The first section of this work is a general review of some of the researches undertaken by the first Europeans who entered the Pacific and who readily perceived the contacts and cultural connections between Asia and Australia, South America and even Africa. The central chapters review the archaeology and associated references in South America with parallels included where appropriate from Asia and more usually with the Ancient Middle East. This section concentrates more on the Inca Origin myths as well as the many references in myth and legend showing that there must have been mariner contacts between Asia and South America probably over 5000 years before the arrival of the Europeans. The middle to last chapters deal with the many parallel cultural aspects that are reflected in the Near Middle East that are most likely the result of this cross-Pacific transfer through Oceania to South America that appear in the available archaeological and iconographical record as well as the evidence preserved in the local oral traditions in myths and legends where applicable.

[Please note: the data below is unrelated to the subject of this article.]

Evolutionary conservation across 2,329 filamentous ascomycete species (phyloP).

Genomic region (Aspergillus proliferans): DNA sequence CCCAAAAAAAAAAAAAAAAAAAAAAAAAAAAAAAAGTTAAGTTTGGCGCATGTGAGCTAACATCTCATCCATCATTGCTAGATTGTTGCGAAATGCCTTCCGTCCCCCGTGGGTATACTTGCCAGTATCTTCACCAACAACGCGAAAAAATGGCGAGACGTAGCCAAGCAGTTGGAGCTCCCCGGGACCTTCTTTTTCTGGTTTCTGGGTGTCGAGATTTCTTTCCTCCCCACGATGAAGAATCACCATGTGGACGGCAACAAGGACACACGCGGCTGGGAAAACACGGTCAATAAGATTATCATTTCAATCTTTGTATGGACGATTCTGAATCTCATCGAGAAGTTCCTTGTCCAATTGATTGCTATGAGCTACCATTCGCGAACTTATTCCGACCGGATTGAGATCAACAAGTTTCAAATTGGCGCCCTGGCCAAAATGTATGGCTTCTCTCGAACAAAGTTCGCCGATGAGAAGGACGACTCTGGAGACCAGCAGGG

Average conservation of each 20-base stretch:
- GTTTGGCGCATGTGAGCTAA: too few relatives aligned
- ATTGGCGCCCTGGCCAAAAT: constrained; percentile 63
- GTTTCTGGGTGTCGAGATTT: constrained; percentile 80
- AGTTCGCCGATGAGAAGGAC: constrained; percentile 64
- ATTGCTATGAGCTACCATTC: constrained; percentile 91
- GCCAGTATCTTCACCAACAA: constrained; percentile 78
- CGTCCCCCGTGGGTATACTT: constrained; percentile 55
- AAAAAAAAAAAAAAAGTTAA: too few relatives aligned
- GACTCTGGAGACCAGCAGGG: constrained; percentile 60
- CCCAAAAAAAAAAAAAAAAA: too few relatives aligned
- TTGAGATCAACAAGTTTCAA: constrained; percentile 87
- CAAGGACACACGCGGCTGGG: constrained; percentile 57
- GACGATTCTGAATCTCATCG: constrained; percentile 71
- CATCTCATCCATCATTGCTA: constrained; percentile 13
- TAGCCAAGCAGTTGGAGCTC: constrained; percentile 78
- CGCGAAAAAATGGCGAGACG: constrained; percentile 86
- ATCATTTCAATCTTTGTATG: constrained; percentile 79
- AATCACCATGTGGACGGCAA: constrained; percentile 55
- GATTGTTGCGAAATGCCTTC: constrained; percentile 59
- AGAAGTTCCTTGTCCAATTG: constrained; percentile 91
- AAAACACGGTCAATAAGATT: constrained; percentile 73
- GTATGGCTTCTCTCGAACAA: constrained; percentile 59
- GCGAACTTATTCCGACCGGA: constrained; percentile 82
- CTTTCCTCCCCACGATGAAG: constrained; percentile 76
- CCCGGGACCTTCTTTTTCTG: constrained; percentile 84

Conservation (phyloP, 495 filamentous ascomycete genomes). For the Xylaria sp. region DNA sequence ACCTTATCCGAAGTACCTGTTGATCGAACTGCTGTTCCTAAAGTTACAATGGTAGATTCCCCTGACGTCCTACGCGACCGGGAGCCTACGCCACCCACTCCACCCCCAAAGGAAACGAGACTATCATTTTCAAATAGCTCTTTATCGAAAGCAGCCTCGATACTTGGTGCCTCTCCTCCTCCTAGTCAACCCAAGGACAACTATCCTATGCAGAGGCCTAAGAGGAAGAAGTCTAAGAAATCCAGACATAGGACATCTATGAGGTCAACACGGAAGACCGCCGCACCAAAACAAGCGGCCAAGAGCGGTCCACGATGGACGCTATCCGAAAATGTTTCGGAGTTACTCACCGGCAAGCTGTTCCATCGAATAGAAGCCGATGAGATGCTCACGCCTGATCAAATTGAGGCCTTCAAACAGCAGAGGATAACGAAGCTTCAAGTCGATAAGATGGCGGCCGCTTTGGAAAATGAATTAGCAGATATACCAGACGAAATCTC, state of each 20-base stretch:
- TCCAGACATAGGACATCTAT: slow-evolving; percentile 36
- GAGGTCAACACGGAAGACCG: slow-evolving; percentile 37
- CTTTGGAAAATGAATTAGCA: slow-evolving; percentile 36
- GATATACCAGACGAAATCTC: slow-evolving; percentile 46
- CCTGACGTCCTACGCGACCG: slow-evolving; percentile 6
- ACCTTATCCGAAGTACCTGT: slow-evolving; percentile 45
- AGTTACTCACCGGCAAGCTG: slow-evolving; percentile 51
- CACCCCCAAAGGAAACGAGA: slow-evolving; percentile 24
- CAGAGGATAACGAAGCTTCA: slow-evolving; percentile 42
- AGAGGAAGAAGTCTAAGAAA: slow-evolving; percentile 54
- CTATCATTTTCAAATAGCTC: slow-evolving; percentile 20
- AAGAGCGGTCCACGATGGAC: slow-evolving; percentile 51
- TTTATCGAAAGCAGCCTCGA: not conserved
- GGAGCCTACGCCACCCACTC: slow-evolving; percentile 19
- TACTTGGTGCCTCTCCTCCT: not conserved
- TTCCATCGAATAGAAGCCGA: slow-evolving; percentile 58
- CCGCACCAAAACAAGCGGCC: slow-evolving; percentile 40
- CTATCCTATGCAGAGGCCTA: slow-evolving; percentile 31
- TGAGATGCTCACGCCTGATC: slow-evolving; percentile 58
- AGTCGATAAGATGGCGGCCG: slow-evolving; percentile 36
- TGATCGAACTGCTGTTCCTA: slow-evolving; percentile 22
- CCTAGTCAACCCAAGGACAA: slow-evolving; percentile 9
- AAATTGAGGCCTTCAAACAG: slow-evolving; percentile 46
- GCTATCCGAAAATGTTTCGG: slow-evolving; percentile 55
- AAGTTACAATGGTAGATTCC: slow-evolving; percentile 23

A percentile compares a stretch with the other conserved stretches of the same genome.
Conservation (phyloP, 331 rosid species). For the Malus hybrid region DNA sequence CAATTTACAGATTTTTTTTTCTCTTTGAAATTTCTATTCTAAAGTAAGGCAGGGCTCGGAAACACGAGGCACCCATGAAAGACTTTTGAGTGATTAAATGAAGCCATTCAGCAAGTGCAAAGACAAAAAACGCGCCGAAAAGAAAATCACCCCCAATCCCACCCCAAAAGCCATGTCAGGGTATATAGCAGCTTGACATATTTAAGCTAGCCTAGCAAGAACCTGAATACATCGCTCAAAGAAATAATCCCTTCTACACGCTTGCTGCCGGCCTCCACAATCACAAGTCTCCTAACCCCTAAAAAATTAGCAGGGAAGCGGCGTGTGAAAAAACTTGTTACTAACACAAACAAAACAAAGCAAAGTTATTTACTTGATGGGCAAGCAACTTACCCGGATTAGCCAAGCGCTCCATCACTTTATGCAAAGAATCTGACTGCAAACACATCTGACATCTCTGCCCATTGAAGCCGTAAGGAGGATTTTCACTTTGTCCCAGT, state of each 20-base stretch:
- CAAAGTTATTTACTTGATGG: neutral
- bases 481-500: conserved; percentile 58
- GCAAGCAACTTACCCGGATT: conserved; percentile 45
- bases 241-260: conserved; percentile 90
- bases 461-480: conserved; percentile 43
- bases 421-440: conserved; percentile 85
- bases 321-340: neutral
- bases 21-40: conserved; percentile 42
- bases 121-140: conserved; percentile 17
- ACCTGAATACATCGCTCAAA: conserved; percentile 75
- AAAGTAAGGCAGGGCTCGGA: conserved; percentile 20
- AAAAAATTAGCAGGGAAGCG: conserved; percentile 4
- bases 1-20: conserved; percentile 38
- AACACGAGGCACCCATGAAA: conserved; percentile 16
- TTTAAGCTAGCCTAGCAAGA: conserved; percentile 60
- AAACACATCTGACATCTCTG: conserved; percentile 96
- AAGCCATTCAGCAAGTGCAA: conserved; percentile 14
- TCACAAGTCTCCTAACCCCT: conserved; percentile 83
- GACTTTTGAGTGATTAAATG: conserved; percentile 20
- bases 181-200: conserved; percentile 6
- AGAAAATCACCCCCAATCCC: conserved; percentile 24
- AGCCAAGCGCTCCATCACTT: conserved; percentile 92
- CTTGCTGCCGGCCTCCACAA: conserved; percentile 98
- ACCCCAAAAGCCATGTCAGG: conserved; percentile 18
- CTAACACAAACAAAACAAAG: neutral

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The history of the world seems to be much more complicated that we previously realised, with cultured influences going all round the world via sea routes that we never thought exploited by our ancestors, but they were.